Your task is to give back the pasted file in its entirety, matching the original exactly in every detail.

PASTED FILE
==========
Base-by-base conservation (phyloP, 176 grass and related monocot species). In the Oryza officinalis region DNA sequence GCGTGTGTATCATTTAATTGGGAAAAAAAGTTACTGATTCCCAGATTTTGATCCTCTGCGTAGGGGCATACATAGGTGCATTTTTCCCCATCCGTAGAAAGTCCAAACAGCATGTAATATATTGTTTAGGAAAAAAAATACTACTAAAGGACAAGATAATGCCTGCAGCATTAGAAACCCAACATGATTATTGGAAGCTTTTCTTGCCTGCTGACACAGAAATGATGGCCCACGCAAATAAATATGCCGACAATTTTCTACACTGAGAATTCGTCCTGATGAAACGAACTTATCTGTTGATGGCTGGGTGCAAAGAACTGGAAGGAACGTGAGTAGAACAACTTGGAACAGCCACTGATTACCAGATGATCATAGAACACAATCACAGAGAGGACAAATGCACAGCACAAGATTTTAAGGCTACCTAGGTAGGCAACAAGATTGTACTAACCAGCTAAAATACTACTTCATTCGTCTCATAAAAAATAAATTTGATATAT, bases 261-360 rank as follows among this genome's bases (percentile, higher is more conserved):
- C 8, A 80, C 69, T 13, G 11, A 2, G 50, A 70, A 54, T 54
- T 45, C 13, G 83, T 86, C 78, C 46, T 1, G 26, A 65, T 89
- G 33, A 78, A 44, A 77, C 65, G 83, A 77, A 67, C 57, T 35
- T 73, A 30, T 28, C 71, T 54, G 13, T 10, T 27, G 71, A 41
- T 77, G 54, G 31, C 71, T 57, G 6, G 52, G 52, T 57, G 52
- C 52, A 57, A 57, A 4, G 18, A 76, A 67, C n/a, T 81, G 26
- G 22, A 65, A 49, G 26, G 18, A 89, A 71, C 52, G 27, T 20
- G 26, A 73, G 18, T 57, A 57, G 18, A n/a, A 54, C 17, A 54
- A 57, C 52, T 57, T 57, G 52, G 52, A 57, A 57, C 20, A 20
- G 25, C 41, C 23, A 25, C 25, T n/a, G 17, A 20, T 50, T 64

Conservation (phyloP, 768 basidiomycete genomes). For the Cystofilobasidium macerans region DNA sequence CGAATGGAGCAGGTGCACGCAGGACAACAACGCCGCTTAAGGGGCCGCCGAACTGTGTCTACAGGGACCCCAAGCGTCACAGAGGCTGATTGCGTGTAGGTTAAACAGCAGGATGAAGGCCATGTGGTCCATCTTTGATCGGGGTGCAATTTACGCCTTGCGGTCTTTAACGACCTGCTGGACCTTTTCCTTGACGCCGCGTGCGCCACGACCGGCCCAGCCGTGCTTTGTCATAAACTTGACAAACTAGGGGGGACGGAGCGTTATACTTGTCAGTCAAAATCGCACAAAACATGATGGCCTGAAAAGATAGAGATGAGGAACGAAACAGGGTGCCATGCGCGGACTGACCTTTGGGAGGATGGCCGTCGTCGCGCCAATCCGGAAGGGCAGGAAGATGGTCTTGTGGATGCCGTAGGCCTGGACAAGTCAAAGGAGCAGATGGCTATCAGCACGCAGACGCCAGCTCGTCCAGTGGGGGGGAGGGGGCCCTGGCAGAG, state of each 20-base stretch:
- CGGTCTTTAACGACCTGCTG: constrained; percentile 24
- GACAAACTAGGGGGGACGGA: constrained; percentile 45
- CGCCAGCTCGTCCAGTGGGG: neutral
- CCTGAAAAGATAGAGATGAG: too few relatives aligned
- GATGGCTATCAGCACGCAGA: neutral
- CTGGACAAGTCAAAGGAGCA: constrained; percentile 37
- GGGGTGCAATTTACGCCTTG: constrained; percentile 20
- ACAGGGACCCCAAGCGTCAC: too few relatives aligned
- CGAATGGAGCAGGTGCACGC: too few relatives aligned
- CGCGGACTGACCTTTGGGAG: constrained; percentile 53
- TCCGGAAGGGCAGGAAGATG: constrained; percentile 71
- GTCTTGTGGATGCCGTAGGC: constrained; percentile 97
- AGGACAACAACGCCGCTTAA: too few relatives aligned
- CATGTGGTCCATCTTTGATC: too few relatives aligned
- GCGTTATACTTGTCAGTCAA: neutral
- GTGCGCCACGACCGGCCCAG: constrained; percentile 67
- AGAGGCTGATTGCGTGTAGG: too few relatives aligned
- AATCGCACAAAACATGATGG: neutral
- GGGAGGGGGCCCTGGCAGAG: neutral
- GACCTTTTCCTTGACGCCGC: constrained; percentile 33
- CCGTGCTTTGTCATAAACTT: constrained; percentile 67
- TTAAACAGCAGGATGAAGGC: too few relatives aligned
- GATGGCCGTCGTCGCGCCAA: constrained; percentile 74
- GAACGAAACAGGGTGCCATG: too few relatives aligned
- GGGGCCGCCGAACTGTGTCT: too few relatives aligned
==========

Base-by-base conservation (phyloP, 176 grass and related monocot species). In the Oryza officinalis region DNA sequence GCGTGTGTATCATTTAATTGGGAAAAAAAGTTACTGATTCCCAGATTTTGATCCTCTGCGTAGGGGCATACATAGGTGCATTTTTCCCCATCCGTAGAAAGTCCAAACAGCATGTAATATATTGTTTAGGAAAAAAAATACTACTAAAGGACAAGATAATGCCTGCAGCATTAGAAACCCAACATGATTATTGGAAGCTTTTCTTGCCTGCTGACACAGAAATGATGGCCCACGCAAATAAATATGCCGACAATTTTCTACACTGAGAATTCGTCCTGATGAAACGAACTTATCTGTTGATGGCTGGGTGCAAAGAACTGGAAGGAACGTGAGTAGAACAACTTGGAACAGCCACTGATTACCAGATGATCATAGAACACAATCACAGAGAGGACAAATGCACAGCACAAGATTTTAAGGCTACCTAGGTAGGCAACAAGATTGTACTAACCAGCTAAAATACTACTTCATTCGTCTCATAAAAAATAAATTTGATATAT, bases 261-360 rank as follows among this genome's bases (percentile, higher is more conserved):
- C 8, A 80, C 69, T 13, G 11, A 2, G 50, A 70, A 54, T 54
- T 45, C 13, G 83, T 86, C 78, C 46, T 1, G 26, A 65, T 89
- G 33, A 78, A 44, A 77, C 65, G 83, A 77, A 67, C 57, T 35
- T 73, A 30, T 28, C 71, T 54, G 13, T 10, T 27, G 71, A 41
- T 77, G 54, G 31, C 71, T 57, G 6, G 52, G 52, T 57, G 52
- C 52, A 57, A 57, A 4, G 18, A 76, A 67, C n/a, T 81, G 26
- G 22, A 65, A 49, G 26, G 18, A 89, A 71, C 52, G 27, T 20
- G 26, A 73, G 18, T 57, A 57, G 18, A n/a, A 54, C 17, A 54
- A 57, C 52, T 57, T 57, G 52, G 52, A 57, A 57, C 20, A 20
- G 25, C 41, C 23, A 25, C 25, T n/a, G 17, A 20, T 50, T 64

Conservation (phyloP, 768 basidiomycete genomes). For the Cystofilobasidium macerans region DNA sequence CGAATGGAGCAGGTGCACGCAGGACAACAACGCCGCTTAAGGGGCCGCCGAACTGTGTCTACAGGGACCCCAAGCGTCACAGAGGCTGATTGCGTGTAGGTTAAACAGCAGGATGAAGGCCATGTGGTCCATCTTTGATCGGGGTGCAATTTACGCCTTGCGGTCTTTAACGACCTGCTGGACCTTTTCCTTGACGCCGCGTGCGCCACGACCGGCCCAGCCGTGCTTTGTCATAAACTTGACAAACTAGGGGGGACGGAGCGTTATACTTGTCAGTCAAAATCGCACAAAACATGATGGCCTGAAAAGATAGAGATGAGGAACGAAACAGGGTGCCATGCGCGGACTGACCTTTGGGAGGATGGCCGTCGTCGCGCCAATCCGGAAGGGCAGGAAGATGGTCTTGTGGATGCCGTAGGCCTGGACAAGTCAAAGGAGCAGATGGCTATCAGCACGCAGACGCCAGCTCGTCCAGTGGGGGGGAGGGGGCCCTGGCAGAG, state of each 20-base stretch:
- CGGTCTTTAACGACCTGCTG: constrained; percentile 24
- GACAAACTAGGGGGGACGGA: constrained; percentile 45
- CGCCAGCTCGTCCAGTGGGG: neutral
- CCTGAAAAGATAGAGATGAG: too few relatives aligned
- GATGGCTATCAGCACGCAGA: neutral
- CTGGACAAGTCAAAGGAGCA: constrained; percentile 37
- GGGGTGCAATTTACGCCTTG: constrained; percentile 20
- ACAGGGACCCCAAGCGTCAC: too few relatives aligned
- CGAATGGAGCAGGTGCACGC: too few relatives aligned
- CGCGGACTGACCTTTGGGAG: constrained; percentile 53
- TCCGGAAGGGCAGGAAGATG: constrained; percentile 71
- GTCTTGTGGATGCCGTAGGC: constrained; percentile 97
- AGGACAACAACGCCGCTTAA: too few relatives aligned
- CATGTGGTCCATCTTTGATC: too few relatives aligned
- GCGTTATACTTGTCAGTCAA: neutral
- GTGCGCCACGACCGGCCCAG: constrained; percentile 67
- AGAGGCTGATTGCGTGTAGG: too few relatives aligned
- AATCGCACAAAACATGATGG: neutral
- GGGAGGGGGCCCTGGCAGAG: neutral
- GACCTTTTCCTTGACGCCGC: constrained; percentile 33
- CCGTGCTTTGTCATAAACTT: constrained; percentile 67
- TTAAACAGCAGGATGAAGGC: too few relatives aligned
- GATGGCCGTCGTCGCGCCAA: constrained; percentile 74
- GAACGAAACAGGGTGCCATG: too few relatives aligned
- GGGGCCGCCGAACTGTGTCT: too few relatives aligned